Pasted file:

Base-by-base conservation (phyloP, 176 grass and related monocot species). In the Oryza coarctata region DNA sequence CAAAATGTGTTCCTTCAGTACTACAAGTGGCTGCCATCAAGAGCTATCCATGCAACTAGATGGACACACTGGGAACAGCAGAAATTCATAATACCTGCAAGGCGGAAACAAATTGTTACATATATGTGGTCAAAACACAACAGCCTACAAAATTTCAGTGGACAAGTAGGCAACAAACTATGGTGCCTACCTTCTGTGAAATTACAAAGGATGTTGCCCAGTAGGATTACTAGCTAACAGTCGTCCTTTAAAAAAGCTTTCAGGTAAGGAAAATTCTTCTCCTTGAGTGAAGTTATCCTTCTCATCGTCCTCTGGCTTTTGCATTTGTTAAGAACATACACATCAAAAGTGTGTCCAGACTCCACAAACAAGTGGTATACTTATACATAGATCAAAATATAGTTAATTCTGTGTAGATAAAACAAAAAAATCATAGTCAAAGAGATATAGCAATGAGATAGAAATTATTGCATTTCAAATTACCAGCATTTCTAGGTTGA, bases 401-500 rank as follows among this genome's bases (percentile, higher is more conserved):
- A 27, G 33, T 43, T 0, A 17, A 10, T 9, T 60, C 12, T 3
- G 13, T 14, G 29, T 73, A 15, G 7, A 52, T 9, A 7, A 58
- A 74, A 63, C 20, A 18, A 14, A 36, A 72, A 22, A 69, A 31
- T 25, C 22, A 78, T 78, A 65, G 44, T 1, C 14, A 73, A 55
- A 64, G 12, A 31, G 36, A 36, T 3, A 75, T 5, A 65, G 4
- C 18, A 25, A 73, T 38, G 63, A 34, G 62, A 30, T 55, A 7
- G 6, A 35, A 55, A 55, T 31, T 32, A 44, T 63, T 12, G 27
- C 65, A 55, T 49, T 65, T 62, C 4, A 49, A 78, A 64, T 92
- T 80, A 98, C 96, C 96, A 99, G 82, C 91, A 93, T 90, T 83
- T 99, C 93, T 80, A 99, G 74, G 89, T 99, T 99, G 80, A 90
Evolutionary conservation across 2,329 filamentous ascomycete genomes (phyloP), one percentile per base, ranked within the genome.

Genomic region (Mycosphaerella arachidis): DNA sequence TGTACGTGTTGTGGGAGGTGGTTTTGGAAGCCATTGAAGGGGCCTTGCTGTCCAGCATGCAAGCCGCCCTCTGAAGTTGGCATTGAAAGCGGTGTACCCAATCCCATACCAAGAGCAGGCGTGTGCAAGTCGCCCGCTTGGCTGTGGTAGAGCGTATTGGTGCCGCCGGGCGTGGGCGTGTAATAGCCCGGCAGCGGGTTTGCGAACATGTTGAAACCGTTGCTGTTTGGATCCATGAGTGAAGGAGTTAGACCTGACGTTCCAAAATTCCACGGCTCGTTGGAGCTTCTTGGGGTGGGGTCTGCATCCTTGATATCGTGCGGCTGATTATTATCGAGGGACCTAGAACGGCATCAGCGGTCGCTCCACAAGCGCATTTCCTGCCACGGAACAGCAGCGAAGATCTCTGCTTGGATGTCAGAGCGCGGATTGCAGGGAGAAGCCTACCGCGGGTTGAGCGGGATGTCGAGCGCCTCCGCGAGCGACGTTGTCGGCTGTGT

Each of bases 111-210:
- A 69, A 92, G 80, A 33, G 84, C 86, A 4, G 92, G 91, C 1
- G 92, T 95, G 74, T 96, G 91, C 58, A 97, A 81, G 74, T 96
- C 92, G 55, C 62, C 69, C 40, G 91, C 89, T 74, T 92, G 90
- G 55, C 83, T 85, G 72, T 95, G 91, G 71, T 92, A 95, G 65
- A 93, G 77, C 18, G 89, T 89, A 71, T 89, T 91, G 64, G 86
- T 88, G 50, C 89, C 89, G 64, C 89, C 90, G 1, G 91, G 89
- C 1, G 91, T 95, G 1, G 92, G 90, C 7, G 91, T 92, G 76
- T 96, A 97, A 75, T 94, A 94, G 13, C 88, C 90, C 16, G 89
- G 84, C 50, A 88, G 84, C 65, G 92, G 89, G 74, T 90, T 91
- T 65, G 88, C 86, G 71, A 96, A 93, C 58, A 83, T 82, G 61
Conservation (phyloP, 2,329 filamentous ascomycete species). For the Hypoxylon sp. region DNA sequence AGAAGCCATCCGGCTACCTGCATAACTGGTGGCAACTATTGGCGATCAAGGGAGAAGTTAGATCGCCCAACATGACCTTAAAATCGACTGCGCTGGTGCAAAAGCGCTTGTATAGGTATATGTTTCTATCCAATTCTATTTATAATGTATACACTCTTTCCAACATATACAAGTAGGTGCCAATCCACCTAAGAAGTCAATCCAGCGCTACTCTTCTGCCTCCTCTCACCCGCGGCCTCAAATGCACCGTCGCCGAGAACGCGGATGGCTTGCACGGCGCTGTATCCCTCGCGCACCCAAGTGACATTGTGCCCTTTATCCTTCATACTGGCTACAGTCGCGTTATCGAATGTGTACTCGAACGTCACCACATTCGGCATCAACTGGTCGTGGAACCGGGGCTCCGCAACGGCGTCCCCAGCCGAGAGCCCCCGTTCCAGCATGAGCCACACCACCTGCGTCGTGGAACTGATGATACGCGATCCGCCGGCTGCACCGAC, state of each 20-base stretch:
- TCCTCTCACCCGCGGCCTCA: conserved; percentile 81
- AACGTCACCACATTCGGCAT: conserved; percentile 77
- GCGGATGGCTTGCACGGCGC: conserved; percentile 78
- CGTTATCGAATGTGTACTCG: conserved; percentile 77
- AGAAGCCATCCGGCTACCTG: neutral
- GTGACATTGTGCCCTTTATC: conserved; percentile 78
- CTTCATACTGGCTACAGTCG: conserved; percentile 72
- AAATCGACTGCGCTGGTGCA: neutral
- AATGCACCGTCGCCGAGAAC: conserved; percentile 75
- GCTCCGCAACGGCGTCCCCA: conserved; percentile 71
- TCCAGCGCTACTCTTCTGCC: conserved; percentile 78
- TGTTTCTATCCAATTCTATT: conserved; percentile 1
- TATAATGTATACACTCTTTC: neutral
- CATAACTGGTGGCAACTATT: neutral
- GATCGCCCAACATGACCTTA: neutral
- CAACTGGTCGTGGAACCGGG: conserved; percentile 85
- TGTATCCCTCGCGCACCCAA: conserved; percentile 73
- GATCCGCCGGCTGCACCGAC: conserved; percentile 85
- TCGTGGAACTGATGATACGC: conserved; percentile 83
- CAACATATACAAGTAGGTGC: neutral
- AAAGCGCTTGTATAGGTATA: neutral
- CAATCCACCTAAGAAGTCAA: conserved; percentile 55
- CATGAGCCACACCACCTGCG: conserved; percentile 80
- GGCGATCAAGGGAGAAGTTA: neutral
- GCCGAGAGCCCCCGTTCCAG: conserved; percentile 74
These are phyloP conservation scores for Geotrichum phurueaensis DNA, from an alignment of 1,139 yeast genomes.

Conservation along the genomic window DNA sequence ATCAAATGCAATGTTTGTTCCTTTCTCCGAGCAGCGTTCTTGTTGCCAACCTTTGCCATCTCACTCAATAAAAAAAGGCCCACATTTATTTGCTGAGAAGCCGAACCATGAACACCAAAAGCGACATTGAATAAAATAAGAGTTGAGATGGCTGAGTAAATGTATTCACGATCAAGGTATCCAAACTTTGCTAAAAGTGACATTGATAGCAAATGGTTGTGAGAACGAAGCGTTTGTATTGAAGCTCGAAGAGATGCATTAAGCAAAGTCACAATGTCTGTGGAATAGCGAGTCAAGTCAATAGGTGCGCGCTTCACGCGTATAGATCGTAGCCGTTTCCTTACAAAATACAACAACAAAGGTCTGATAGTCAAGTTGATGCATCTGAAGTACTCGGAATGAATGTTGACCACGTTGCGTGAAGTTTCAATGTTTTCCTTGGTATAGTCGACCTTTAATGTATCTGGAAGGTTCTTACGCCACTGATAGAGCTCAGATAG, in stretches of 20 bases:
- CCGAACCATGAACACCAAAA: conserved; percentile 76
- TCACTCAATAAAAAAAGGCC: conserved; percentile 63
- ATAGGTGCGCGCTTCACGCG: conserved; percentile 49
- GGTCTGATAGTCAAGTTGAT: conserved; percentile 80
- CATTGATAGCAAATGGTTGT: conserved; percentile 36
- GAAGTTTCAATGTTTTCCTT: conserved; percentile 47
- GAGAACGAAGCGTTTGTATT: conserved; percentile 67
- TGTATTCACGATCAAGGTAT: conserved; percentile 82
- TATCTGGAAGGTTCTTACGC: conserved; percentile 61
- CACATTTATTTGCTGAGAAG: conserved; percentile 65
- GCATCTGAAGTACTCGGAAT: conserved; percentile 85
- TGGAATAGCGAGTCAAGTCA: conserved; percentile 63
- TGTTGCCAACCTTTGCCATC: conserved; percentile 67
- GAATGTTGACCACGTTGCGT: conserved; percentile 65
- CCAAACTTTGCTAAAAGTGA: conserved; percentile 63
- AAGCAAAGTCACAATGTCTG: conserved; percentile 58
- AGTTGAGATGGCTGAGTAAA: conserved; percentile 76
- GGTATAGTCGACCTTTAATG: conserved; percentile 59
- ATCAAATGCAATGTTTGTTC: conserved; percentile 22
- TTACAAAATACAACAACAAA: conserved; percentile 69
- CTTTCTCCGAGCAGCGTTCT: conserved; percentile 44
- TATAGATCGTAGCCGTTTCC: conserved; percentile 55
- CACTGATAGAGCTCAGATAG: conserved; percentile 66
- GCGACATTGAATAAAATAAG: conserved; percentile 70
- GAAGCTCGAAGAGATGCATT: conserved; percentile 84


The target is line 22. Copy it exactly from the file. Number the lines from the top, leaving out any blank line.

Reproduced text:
- T 96, A 97, A 75, T 94, A 94, G 13, C 88, C 90, C 16, G 89